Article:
Zinc monomethionine aspartate and magnesium aspartate, or ZMA, is a supplement comprised of zinc, magnesium, and vitamin B6. Individually, zinc and magnesium are involved in several physiological processes affecting exercise and it is thought that the combined supplement can improve athletic performance. In theory, zinc and magnesium may enhance anabolic hormones and improve adaptations to resistance training. (Wilborn 2004, Sport Ireland Institute 2009)
The reasoning behind ZMA supplementation is based on the idea that athletes may suffer from zinc and magnesium deficiency, which has a negative effect on muscular adaptations and exercise performance (Deuster 2013). Deficiencies in zinc and magnesium aspartate lead to decreased testosterone and insulin-like growth factor (Mason 2012). Supplementing ZMA is thought to increase testosterone levels and therefore increase muscular strength (Sport Ireland Institute 2009).
There has been some evidence that demonstrates improved anabolic hormone profile and muscle function with supplemental ZMA use in already strength-trained NCAA football players (Brilla 2000). However, a study by Wilborn (2004) examining ZMA effects on training adaptations in forty-two resistance trained men showed "no significant effects on total and free testosterone, IGF-1, growth hormone, cortisol, the ratio of cortisol to testosterone, or muscle and liver enzymes in response to training." There were also no significant improvements in 1-RM strength or muscular endurance.
ZMA use for anabolic purposes is not well supported by current evidence (Deuster 2013). ZMA supplementation does not appear to affect anabolic or catabolic responses to resistance training, body composition, or training adaptations (Wilborn 2004). ZMA is classified as a group C supplement, meaning there is no definitive evidence of beneficial effects and The International Society of Sports Nutrition reports that ZMA effects on muscle building is not known (Mason 2012).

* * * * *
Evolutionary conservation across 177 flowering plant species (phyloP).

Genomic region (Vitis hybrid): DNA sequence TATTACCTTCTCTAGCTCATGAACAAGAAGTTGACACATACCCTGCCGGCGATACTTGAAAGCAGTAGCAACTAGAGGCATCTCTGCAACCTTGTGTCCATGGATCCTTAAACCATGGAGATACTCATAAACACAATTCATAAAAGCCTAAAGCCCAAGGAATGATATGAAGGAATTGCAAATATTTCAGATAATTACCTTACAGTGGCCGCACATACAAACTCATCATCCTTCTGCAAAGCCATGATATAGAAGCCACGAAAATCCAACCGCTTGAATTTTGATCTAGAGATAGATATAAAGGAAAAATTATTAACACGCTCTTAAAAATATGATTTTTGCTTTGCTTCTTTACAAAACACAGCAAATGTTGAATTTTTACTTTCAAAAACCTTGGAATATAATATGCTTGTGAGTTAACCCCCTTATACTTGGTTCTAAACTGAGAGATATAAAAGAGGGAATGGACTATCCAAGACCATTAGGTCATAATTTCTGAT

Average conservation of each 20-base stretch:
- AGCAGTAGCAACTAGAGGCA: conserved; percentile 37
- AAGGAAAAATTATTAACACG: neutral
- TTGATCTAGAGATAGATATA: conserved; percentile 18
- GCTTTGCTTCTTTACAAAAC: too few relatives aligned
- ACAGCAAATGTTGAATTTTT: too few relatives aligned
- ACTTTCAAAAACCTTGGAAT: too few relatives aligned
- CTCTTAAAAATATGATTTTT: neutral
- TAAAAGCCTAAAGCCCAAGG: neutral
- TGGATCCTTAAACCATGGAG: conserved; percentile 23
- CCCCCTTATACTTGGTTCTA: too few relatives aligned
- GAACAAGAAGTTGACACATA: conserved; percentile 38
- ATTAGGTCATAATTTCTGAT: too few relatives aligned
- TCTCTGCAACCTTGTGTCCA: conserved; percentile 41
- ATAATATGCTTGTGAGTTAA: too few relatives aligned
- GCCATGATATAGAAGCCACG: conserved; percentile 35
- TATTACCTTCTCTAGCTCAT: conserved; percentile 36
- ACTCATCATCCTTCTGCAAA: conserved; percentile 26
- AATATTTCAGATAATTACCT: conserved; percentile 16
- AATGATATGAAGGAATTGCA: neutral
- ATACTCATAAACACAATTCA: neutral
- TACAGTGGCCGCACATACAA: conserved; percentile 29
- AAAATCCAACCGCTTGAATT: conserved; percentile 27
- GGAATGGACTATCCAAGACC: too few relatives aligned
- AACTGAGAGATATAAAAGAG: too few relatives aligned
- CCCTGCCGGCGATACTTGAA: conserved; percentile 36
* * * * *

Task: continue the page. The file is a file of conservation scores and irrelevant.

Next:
ZMA supplementation could, however, provide benefits to athletes with deficiencies. A meta-analysis evaluating the dietary zinc intake and zinc status in athletes demonstrated that "athletes are at risk of suboptimal zinc status despite higher dietary zinc intake" (Chu 2018). The role of zinc in energy metabolism and the loss of zinc through sweat during exercise may increase the need for zinc in athletes (Chu 2018).
Current evidence does not support ZMA supplementation so no dosing guidelines can be provided. Overall, ZMA does not seem to increase testosterone levels or cause additional strength adaptations from resistance training. It has yet to be determined whether ZMA provides ergogenic effect in populations with low zinc and magnesium status, so further investigation is warranted. (Sport Ireland Institute 2009)
Brilla LR, Conte V (2000). Effects of a Novel Zinc-Magnesium Formulation on Hormones and Strength. Journal of Exercise Physiology Online, 3(4), 26-36.
Chu A, Holdaway C, Varma T, Petocz P, Samman S (2018). Lower serum zinc concentration despite higher dietary zinc intake in athletes: A systematic review and meta-analysis. Sports Medicine, 48(2), 327-336.
Deuster PA, Hodgson AB, Stear SJ, Burke LM, Castell LM (2013). A–Z of nutritional supplements: Dietary supplements, sports nutrition foods and ergogenic aids for health and performance: Part 46. British Journal of Sports Medicine, 47(12), 809-810.
Mason BC, Lavallee ME (2012). Emerging Supplements in Sports. Sports Health, 4(2), 142–146.
Sport Ireland Institute. (2009). Zinc and ZMA Retrieved April 2, 2019, from https://static1.squarespace.com/static/53296b1be4b0f59c2976d2c8/t/554b7ab3e4b0b316215374b1/1431009971379/Zinc
Wilborn CD, Kerksick CM, Campbell BI, Taylor LW, Marcello BM, Rasmussen CJ, Greenwood MC, Almada A, Kreider RB (2004). Effects of zinc magnesium aspartate (ZMA) supplementation on training adaptations and markers of anabolism and catabolism. Journal of the International Society of Sports Nutrition, 1(2), 12-20.